1. Start small

Live-stream e-commerce doesn’t require a huge investment to get started. Videos are often simple, unpolished and authentic in style6, and the chances are you’re already using the platforms that offer live-streaming functions, such as Instagram, Facebook and YouTube. Consider running one or two live-selling events to test their effectiveness with your customers.

2. Give viewers a good reason to tune in

The more value you can deliver in a live stream, the better. But value isn’t just about discounts. Tutorials for beauty products, styling tips for apparel or cooking demonstrations for kitchenware can bring products to life and keep customers engaged for longer – giving you more chance to sell to them.13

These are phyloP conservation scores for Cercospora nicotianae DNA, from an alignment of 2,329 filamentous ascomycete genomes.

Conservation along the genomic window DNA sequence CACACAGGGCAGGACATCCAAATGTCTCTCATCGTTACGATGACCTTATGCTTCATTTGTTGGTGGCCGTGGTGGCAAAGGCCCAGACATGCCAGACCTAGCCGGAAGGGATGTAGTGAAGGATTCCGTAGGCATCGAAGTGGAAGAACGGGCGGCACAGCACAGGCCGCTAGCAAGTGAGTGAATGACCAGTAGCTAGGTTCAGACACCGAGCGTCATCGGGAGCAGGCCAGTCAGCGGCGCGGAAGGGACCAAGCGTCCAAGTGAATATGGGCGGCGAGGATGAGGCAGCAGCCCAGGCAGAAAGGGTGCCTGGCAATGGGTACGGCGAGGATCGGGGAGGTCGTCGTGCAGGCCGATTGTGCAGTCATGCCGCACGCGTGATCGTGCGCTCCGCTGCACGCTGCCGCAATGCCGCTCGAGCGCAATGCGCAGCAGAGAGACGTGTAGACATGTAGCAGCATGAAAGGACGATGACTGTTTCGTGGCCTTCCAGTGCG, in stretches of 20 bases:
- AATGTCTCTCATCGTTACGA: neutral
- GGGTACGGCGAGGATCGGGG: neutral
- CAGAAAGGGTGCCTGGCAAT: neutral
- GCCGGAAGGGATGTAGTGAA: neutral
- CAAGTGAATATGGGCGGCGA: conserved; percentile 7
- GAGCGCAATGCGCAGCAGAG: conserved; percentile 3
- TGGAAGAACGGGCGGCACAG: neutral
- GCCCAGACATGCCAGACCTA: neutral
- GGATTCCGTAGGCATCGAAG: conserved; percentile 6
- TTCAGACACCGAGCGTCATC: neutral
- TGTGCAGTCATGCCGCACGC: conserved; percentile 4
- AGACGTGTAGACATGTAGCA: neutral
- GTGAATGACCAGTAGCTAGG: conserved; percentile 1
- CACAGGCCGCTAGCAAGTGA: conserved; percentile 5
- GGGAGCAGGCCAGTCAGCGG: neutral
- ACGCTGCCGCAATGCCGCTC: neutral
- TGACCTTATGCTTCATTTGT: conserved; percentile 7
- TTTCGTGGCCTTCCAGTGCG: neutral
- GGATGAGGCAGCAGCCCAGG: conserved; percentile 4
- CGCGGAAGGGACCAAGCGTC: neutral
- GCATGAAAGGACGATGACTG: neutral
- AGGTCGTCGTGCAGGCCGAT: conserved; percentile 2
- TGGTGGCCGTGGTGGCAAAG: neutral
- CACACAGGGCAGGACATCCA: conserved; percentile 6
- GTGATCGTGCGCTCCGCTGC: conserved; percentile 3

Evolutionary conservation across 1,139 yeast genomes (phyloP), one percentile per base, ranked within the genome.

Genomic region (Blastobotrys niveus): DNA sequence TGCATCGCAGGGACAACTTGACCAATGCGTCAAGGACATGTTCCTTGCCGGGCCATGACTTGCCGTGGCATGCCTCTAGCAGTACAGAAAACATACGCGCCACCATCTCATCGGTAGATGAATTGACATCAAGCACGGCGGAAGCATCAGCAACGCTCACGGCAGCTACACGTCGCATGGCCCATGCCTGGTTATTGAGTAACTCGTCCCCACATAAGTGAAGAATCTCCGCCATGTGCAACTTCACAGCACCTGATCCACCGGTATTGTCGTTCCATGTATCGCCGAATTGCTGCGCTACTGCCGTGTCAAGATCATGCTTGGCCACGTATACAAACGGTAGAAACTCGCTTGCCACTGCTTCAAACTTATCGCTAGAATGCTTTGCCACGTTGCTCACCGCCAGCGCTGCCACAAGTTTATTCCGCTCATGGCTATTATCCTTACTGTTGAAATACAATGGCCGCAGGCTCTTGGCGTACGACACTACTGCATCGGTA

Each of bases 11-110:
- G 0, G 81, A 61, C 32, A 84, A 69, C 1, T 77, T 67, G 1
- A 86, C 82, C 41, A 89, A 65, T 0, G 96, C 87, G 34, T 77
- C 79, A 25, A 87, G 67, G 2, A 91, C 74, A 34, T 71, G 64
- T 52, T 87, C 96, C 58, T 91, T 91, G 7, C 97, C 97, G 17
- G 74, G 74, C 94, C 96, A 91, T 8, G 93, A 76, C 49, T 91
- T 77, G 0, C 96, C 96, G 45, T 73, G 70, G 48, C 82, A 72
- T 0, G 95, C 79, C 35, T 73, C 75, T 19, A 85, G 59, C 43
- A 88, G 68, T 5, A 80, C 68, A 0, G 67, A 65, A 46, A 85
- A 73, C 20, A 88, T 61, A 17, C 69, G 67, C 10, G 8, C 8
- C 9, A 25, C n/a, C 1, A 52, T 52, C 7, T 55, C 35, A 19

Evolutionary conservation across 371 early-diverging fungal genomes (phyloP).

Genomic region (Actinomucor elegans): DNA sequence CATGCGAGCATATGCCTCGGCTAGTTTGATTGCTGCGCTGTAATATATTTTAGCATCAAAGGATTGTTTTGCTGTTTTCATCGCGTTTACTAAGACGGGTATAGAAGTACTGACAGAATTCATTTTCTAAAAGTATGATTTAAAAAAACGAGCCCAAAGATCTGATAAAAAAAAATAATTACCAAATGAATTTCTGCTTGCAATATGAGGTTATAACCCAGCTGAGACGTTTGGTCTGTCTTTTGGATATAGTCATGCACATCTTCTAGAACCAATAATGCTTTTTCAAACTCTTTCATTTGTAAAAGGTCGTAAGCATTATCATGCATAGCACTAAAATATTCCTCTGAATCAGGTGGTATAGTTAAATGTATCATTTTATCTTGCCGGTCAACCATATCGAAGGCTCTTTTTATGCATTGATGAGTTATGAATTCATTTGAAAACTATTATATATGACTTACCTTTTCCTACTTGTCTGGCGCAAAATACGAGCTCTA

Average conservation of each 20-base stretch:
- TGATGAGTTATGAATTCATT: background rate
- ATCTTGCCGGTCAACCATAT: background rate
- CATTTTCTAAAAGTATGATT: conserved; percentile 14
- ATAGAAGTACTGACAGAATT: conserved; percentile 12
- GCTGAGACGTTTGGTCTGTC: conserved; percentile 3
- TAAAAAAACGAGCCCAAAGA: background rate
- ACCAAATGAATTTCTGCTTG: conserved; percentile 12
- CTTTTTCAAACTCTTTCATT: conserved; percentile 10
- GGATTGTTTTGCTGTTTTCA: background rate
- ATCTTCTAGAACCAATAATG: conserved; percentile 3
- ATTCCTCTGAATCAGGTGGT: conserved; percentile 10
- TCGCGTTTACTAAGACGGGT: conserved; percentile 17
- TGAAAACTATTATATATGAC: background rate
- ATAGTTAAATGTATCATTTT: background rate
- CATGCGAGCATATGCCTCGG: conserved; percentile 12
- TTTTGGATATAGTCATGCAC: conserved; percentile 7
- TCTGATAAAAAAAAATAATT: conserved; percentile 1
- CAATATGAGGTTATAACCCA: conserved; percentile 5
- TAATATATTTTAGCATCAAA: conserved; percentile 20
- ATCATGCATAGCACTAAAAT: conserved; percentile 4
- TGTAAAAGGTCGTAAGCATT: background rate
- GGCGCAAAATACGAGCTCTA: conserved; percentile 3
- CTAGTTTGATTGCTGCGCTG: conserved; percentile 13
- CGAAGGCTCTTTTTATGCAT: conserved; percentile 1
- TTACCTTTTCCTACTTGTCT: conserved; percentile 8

3. Test and learn

It’s early days for live commerce, so it’s inevitable that you won’t get everything perfect first time. It may be that some channels work better for you than others, or that users respond better to influencers than people from your brand. Try different approaches, ask for feedback from your audience and make changes accordingly.5

Disclaimer: The information provided on this page does not constitute legal, tax, finance, accounting, or trade advice, but is designed to provide general information relating to business and commerce. The FedEx Small Business Hub content, information, and services are not a substitute for obtaining the advice of a competent professional, for example a licensed attorney, law firm, accountant, or financial adviser.